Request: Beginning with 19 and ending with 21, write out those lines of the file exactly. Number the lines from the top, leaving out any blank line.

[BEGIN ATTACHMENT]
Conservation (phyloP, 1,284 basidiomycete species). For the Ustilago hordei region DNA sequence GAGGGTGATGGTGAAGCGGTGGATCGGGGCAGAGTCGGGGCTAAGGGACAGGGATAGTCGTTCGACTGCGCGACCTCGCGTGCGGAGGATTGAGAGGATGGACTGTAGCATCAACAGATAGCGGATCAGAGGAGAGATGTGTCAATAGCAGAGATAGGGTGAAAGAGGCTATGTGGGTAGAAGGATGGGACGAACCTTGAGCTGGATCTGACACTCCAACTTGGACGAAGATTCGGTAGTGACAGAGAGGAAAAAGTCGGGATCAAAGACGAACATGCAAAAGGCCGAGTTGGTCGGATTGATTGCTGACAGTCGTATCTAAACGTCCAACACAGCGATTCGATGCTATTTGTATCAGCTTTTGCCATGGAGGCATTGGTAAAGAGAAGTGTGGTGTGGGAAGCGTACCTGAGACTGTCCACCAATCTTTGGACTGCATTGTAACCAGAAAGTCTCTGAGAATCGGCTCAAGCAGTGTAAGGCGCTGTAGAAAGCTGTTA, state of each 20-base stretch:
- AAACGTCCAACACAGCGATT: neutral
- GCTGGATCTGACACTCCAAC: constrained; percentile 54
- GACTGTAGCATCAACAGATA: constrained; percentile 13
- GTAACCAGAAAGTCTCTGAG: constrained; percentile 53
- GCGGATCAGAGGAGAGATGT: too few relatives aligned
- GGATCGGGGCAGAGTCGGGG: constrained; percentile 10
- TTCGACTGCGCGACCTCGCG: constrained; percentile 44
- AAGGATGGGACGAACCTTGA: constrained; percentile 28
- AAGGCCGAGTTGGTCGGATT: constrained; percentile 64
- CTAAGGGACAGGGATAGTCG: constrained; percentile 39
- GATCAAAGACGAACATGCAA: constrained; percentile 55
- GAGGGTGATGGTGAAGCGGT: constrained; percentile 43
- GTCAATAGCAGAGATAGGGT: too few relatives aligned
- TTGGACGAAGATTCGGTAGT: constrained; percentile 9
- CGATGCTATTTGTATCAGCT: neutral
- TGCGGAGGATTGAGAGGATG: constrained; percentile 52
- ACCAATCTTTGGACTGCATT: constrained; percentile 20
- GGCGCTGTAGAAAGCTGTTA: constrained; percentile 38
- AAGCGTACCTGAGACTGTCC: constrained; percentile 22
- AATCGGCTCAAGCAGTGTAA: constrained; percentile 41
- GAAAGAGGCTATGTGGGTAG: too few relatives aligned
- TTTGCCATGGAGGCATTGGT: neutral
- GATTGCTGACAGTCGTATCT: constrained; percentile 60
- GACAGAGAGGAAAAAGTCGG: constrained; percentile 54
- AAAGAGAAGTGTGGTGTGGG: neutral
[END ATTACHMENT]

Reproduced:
- GGCGCTGTAGAAAGCTGTTA: constrained; percentile 38
- AAGCGTACCTGAGACTGTCC: constrained; percentile 22
- AATCGGCTCAAGCAGTGTAA: constrained; percentile 41